It will be observed that the entry in the Cartulary, Julius D, states that the nine carucates of land, Griff and Tillestona, were given to St. Bernard, Abbot of Clarevallis, for constructing an Abbey A.D. 1131. The charter grants to God and to the church of St. Maria de Rievaulx, in the hand of William the Abbot, and to the brethren of the Abbey. St. Bernard sent over the monks who formed the first capitular body in 1128. The MS. Cott. Faustina gives the date of the foundation,“A.D. 1131, iij Nonis Marcii". The historian of Melrose gives "1132 tertio nonas Martii facta est Abbatia", etc. May not these apparently conflicting dates be thus reconciled? St. Bernard sent over his monks prior to or in the year 1131. Walter Espec gave them the nine carucates of land

in that year, by livery of seizin or some mode of conveyance of which no record is extant beyond the registration in the Abbey of Citeaux on the date given in the MS. Faustina, B., "1131, tertio nonis Marcii." The monks then proceeded to form their Order, clear the ground, and erect suitable buildings, but at first only of a temporary character. Then at the time the charter was granted by Espec the Monastery had been constituted. There were an Abbot, William, and brethren, who formed a corporate body who could receive the grant, which would supersede the informal gift to St. Benedict in 1131, although that was the real foundation of the Abbey, and as such was registered in the Abbey of Citeaux. This is consistent with the final clause of the charter: "I,Walter Espec, have founded (fundavi) this Abbey, Rievalle", etc.; not by that charter, but previously, as a reason for the grant contained in the charter. The date of 1132, given by the historian of Melrose, may be a mistake for 1131, especially as he gives the same day of the month, the 3rd none of March, as is given in the MS. Faustina; or it may refer to the Abbey having got into working order, the words used being "Facta est Abbatia"; and as to the date of 1133, I have not met with anything which can give this date any preference over that of 1131.

We take it then that the year of grace 1131 saw the monks sent over by St. Bernard, with their first Abbot, William, at their head, in possession of the land given to them by Walter Espec. William of Newburgh describes the locality in which they settled at that time as a horrid and vast solitude ("horride et vastæ solitudinis"); and when we look back upon this wild, uncultured waste, and consider how much the sympathy we, in these days, feel for the beauties of nature arises from the higher culture of the mind and spirit, we may learn to appreciate at its full value the devotion of these old monks as they went forth, under the primeval commission, to replenish the earth and subdue it, and to develop the industrial activities of the country, and lay the foundations of English enterprise and English commerce, until, in the words of the old Hebrew prophet, "the wilderness and the solitary places were glad for them, and the desert rejoiced and blossomed as the rose."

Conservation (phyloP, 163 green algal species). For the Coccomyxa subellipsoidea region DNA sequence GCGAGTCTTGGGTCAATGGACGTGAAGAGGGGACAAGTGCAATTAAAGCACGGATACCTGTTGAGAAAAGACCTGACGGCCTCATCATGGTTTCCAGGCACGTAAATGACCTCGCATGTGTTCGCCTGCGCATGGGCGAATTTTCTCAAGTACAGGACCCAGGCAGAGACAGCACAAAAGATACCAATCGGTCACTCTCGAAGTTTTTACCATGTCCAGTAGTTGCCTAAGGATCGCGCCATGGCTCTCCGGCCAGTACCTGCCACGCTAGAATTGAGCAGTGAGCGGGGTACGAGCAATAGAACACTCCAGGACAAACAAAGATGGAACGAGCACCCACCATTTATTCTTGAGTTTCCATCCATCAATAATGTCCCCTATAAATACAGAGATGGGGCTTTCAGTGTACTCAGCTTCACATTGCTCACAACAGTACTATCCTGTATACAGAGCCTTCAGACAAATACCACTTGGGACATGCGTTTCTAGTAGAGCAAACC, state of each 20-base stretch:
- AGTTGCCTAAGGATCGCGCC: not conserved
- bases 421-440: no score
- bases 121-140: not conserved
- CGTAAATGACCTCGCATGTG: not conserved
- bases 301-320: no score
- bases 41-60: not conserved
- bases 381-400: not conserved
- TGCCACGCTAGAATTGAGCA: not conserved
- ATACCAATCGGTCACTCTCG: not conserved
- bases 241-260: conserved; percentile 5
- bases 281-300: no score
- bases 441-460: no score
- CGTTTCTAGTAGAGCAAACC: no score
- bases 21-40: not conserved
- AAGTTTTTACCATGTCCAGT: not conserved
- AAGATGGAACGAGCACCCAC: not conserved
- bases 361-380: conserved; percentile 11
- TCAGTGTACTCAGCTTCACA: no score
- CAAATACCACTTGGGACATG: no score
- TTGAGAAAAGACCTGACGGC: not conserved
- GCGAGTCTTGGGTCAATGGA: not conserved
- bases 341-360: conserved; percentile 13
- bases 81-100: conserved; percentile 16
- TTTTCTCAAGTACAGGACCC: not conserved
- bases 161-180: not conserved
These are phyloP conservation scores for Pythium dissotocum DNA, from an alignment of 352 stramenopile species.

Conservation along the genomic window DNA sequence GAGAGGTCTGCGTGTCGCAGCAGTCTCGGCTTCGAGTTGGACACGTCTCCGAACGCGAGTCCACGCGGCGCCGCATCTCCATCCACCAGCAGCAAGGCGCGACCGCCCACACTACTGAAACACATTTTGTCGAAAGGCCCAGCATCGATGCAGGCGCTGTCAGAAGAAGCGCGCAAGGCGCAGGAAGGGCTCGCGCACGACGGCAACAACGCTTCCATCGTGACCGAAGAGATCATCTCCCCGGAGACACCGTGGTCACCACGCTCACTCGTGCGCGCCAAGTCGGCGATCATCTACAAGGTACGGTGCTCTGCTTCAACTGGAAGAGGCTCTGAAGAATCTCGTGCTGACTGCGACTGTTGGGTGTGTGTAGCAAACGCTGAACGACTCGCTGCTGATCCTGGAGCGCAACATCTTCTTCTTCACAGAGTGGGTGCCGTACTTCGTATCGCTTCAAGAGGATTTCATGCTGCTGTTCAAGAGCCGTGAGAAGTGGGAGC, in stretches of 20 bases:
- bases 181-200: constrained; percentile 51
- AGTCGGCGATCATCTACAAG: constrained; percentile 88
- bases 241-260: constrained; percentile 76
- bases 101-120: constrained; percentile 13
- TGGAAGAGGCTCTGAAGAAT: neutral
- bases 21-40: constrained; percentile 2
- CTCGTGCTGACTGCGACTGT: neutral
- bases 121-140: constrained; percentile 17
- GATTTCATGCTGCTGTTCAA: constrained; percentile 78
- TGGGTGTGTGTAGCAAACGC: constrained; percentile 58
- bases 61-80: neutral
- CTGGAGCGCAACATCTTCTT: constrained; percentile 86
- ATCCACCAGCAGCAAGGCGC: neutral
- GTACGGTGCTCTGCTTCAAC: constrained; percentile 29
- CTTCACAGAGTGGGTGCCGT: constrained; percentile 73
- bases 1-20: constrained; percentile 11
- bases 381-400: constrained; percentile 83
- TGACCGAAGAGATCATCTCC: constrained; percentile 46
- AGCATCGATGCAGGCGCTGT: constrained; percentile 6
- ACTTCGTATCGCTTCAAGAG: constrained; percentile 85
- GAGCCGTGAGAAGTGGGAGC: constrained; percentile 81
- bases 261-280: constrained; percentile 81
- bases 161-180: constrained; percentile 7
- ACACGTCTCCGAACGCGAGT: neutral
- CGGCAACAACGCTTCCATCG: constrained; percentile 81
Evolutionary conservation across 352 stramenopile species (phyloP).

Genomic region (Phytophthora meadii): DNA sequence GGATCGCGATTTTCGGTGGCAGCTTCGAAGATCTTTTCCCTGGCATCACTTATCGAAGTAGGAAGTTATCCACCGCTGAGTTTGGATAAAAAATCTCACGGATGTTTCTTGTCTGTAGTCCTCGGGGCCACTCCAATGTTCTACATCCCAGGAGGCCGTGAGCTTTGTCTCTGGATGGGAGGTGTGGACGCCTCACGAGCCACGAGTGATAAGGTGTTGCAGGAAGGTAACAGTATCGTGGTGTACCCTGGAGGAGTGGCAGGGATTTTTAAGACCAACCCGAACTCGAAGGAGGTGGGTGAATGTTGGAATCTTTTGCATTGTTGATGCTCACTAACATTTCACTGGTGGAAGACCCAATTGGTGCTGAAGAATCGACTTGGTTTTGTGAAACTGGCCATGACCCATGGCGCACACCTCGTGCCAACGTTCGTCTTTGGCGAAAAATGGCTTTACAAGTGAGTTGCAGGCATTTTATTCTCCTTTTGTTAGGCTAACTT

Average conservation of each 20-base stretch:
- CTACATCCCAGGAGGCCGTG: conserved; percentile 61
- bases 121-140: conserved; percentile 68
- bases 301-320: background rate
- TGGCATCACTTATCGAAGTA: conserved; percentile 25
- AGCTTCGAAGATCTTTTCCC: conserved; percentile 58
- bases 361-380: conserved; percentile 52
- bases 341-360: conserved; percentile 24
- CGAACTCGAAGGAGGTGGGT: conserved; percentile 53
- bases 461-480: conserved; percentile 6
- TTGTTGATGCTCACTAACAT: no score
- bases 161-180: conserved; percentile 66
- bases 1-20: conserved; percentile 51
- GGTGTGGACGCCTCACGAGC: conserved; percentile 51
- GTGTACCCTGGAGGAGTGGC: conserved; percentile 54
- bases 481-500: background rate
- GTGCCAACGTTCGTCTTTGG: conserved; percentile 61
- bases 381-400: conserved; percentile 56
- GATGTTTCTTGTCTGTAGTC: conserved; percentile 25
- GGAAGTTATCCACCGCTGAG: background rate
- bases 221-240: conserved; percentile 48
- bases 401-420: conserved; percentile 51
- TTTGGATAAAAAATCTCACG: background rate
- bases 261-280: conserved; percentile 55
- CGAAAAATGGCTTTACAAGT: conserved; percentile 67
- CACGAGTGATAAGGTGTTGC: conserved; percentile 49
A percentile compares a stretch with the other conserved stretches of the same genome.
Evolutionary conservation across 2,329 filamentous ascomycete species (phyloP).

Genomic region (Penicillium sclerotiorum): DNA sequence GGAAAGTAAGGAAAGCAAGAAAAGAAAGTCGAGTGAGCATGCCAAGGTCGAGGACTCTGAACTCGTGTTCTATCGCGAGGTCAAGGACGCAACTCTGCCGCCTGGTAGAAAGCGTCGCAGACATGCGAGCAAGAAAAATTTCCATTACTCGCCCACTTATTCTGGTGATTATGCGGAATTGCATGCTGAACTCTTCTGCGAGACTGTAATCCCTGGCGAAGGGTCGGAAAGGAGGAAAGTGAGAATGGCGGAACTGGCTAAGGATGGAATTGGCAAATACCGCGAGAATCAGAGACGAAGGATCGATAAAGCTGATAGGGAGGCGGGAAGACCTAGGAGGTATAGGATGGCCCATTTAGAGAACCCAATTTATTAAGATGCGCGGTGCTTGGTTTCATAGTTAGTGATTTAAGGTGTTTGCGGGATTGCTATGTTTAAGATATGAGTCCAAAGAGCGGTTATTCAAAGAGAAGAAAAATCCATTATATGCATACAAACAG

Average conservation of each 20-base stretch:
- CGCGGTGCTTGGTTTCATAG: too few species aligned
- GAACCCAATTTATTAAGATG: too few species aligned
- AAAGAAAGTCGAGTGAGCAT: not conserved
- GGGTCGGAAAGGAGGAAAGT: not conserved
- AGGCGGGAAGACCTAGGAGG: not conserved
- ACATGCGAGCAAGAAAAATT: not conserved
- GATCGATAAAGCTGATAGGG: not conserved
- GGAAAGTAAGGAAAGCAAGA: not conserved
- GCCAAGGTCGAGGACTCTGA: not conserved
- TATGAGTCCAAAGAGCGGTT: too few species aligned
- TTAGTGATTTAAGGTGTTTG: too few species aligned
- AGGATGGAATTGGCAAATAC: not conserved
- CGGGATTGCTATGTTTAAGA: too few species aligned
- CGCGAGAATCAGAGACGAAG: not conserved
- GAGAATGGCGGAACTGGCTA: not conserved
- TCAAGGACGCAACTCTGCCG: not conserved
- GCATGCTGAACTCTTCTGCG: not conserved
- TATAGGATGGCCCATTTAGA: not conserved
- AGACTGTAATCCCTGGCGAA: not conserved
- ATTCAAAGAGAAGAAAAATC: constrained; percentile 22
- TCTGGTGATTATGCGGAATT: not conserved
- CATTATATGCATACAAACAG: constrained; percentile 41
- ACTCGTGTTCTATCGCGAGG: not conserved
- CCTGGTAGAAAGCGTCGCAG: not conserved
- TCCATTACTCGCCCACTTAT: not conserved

Walter Espec, in addition to the grants of land already mentioned, gave to the Abbey the wood and pannage for their hogs out of his forest in Hamelac. Dugdale says he also gave the manor of Hamelac; but I cannot find it in any of the charters, and the Bull of Pope Alexander III only mentions the wood and pannage in the forest. He is described in the Cotton MS., Vitellius, F. 4 (Dug., No. 11), as broken down with old age ("senio confractus"), having William, an heir of his body, lawfully begotten; but the residue of his lands he divided between his three sisters, his successors by hereditary right,Hauwissa, married to William Buscye; Albrada, married to Nicholas de Traybye; and Adelina, married to Peter de Roos. But to Adelina he gave specially the advowson of Kirkham and Rievallis; and after assuming the habit of a monk at Rievalle for two years, he finished his temporal life, and was buried in his church "vij Idus Marcii A.D. Mcliij. Cujus animæ propitietur Deus. Amen."

The example set by Walter Espec was not long in bearing fruit, and the benefactors to the Abbey were numerous. We cannot do more than refer to a few to which attention may be specially directed.

A grant made by John de Ever in the octave of St. John the Baptist, A.D. 1302, releasing all his right and title in the pastures of the forest, or officers thereof, upon the account of their lands and tenements in Westerdale, as also of Brockton and Kirby in Cleveland, and the homages due to him on that account, contained a condition that if the said lands, in part or in whole, should ever come into lay hands, they should all return to him or his heirs. It would be interesting to know whether John de Ever's heirs at the Dissolution resumed the rights he had thus granted; and it may be worth considering whether some such conditions might not be inserted in modern grants to ecclesiastical uses, to counteract the effect of a policy of disendowment.

Pope Alexander III, by his Bull dated the twelfth of the kalends of December, A.D. 1160, granted to Elred, Abbot of St. Mary's at Rievaulx, his brethren and their successors, a confirmation of all their possessions, with divers privileges, and in particular that they might celebrate the Divine Offices in the time of a general interdict;